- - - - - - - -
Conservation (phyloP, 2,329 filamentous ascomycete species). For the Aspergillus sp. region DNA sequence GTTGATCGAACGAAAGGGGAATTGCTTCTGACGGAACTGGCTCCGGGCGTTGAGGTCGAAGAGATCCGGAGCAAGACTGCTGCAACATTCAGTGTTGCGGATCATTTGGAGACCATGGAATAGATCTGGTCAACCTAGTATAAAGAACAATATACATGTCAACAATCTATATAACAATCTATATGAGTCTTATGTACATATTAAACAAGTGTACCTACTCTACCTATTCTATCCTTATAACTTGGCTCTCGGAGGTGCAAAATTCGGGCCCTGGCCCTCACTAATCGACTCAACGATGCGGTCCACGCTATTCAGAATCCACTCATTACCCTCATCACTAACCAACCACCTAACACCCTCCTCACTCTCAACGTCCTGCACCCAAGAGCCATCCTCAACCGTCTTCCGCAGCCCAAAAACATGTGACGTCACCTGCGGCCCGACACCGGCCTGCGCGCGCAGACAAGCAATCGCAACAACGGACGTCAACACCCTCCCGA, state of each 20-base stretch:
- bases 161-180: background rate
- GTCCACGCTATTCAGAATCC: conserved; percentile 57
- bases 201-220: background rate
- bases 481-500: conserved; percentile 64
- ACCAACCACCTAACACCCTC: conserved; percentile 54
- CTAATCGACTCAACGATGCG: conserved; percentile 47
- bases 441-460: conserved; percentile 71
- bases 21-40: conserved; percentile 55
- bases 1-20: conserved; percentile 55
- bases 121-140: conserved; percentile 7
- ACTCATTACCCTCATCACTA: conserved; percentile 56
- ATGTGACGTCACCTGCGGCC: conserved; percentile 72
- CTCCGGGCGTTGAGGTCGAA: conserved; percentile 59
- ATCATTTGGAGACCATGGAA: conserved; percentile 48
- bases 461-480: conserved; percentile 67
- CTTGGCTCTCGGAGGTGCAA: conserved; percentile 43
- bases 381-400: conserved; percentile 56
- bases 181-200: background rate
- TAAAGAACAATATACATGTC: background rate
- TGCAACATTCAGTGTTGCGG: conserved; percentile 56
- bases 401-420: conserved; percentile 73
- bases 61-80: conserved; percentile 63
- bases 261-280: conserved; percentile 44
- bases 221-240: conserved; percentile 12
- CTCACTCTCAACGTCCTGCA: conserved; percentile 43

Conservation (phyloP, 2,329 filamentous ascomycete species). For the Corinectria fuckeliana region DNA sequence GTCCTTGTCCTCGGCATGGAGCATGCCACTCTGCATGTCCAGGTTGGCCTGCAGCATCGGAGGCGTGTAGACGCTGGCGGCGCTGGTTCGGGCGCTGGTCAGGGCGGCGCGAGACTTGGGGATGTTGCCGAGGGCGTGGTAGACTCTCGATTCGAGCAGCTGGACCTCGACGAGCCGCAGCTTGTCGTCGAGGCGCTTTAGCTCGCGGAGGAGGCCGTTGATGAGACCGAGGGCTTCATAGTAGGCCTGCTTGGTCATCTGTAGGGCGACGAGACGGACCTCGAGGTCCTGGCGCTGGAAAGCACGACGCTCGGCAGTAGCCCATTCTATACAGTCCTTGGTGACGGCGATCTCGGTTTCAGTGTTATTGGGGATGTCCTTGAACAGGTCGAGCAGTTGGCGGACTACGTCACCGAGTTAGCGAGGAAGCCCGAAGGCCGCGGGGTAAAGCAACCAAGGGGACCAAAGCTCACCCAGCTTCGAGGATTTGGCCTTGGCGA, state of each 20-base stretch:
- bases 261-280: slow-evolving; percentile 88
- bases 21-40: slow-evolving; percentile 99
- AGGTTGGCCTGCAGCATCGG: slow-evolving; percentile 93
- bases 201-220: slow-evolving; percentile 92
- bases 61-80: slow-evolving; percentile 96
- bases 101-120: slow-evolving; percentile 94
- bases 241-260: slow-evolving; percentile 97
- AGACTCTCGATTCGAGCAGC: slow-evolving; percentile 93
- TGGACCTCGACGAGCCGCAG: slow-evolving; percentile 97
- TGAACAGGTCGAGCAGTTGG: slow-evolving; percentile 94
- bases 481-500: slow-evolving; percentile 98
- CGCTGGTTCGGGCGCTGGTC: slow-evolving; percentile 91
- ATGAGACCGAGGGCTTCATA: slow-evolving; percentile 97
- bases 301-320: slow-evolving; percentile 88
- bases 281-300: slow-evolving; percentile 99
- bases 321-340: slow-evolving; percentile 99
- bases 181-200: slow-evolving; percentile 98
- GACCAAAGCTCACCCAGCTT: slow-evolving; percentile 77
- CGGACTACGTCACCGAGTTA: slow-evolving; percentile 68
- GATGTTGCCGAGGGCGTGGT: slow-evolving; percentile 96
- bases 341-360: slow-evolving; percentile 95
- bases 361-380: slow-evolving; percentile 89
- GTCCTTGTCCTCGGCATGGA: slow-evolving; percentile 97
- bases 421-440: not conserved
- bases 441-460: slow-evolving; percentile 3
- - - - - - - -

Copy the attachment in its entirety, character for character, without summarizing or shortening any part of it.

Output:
Conservation (phyloP, 2,329 filamentous ascomycete species). For the Aspergillus sp. region DNA sequence GTTGATCGAACGAAAGGGGAATTGCTTCTGACGGAACTGGCTCCGGGCGTTGAGGTCGAAGAGATCCGGAGCAAGACTGCTGCAACATTCAGTGTTGCGGATCATTTGGAGACCATGGAATAGATCTGGTCAACCTAGTATAAAGAACAATATACATGTCAACAATCTATATAACAATCTATATGAGTCTTATGTACATATTAAACAAGTGTACCTACTCTACCTATTCTATCCTTATAACTTGGCTCTCGGAGGTGCAAAATTCGGGCCCTGGCCCTCACTAATCGACTCAACGATGCGGTCCACGCTATTCAGAATCCACTCATTACCCTCATCACTAACCAACCACCTAACACCCTCCTCACTCTCAACGTCCTGCACCCAAGAGCCATCCTCAACCGTCTTCCGCAGCCCAAAAACATGTGACGTCACCTGCGGCCCGACACCGGCCTGCGCGCGCAGACAAGCAATCGCAACAACGGACGTCAACACCCTCCCGA, state of each 20-base stretch:
- bases 161-180: background rate
- GTCCACGCTATTCAGAATCC: conserved; percentile 57
- bases 201-220: background rate
- bases 481-500: conserved; percentile 64
- ACCAACCACCTAACACCCTC: conserved; percentile 54
- CTAATCGACTCAACGATGCG: conserved; percentile 47
- bases 441-460: conserved; percentile 71
- bases 21-40: conserved; percentile 55
- bases 1-20: conserved; percentile 55
- bases 121-140: conserved; percentile 7
- ACTCATTACCCTCATCACTA: conserved; percentile 56
- ATGTGACGTCACCTGCGGCC: conserved; percentile 72
- CTCCGGGCGTTGAGGTCGAA: conserved; percentile 59
- ATCATTTGGAGACCATGGAA: conserved; percentile 48
- bases 461-480: conserved; percentile 67
- CTTGGCTCTCGGAGGTGCAA: conserved; percentile 43
- bases 381-400: conserved; percentile 56
- bases 181-200: background rate
- TAAAGAACAATATACATGTC: background rate
- TGCAACATTCAGTGTTGCGG: conserved; percentile 56
- bases 401-420: conserved; percentile 73
- bases 61-80: conserved; percentile 63
- bases 261-280: conserved; percentile 44
- bases 221-240: conserved; percentile 12
- CTCACTCTCAACGTCCTGCA: conserved; percentile 43

Conservation (phyloP, 2,329 filamentous ascomycete species). For the Corinectria fuckeliana region DNA sequence GTCCTTGTCCTCGGCATGGAGCATGCCACTCTGCATGTCCAGGTTGGCCTGCAGCATCGGAGGCGTGTAGACGCTGGCGGCGCTGGTTCGGGCGCTGGTCAGGGCGGCGCGAGACTTGGGGATGTTGCCGAGGGCGTGGTAGACTCTCGATTCGAGCAGCTGGACCTCGACGAGCCGCAGCTTGTCGTCGAGGCGCTTTAGCTCGCGGAGGAGGCCGTTGATGAGACCGAGGGCTTCATAGTAGGCCTGCTTGGTCATCTGTAGGGCGACGAGACGGACCTCGAGGTCCTGGCGCTGGAAAGCACGACGCTCGGCAGTAGCCCATTCTATACAGTCCTTGGTGACGGCGATCTCGGTTTCAGTGTTATTGGGGATGTCCTTGAACAGGTCGAGCAGTTGGCGGACTACGTCACCGAGTTAGCGAGGAAGCCCGAAGGCCGCGGGGTAAAGCAACCAAGGGGACCAAAGCTCACCCAGCTTCGAGGATTTGGCCTTGGCGA, state of each 20-base stretch:
- bases 261-280: slow-evolving; percentile 88
- bases 21-40: slow-evolving; percentile 99
- AGGTTGGCCTGCAGCATCGG: slow-evolving; percentile 93
- bases 201-220: slow-evolving; percentile 92
- bases 61-80: slow-evolving; percentile 96
- bases 101-120: slow-evolving; percentile 94
- bases 241-260: slow-evolving; percentile 97
- AGACTCTCGATTCGAGCAGC: slow-evolving; percentile 93
- TGGACCTCGACGAGCCGCAG: slow-evolving; percentile 97
- TGAACAGGTCGAGCAGTTGG: slow-evolving; percentile 94
- bases 481-500: slow-evolving; percentile 98
- CGCTGGTTCGGGCGCTGGTC: slow-evolving; percentile 91
- ATGAGACCGAGGGCTTCATA: slow-evolving; percentile 97
- bases 301-320: slow-evolving; percentile 88
- bases 281-300: slow-evolving; percentile 99
- bases 321-340: slow-evolving; percentile 99
- bases 181-200: slow-evolving; percentile 98
- GACCAAAGCTCACCCAGCTT: slow-evolving; percentile 77
- CGGACTACGTCACCGAGTTA: slow-evolving; percentile 68
- GATGTTGCCGAGGGCGTGGT: slow-evolving; percentile 96
- bases 341-360: slow-evolving; percentile 95
- bases 361-380: slow-evolving; percentile 89
- GTCCTTGTCCTCGGCATGGA: slow-evolving; percentile 97
- bases 421-440: not conserved
- bases 441-460: slow-evolving; percentile 3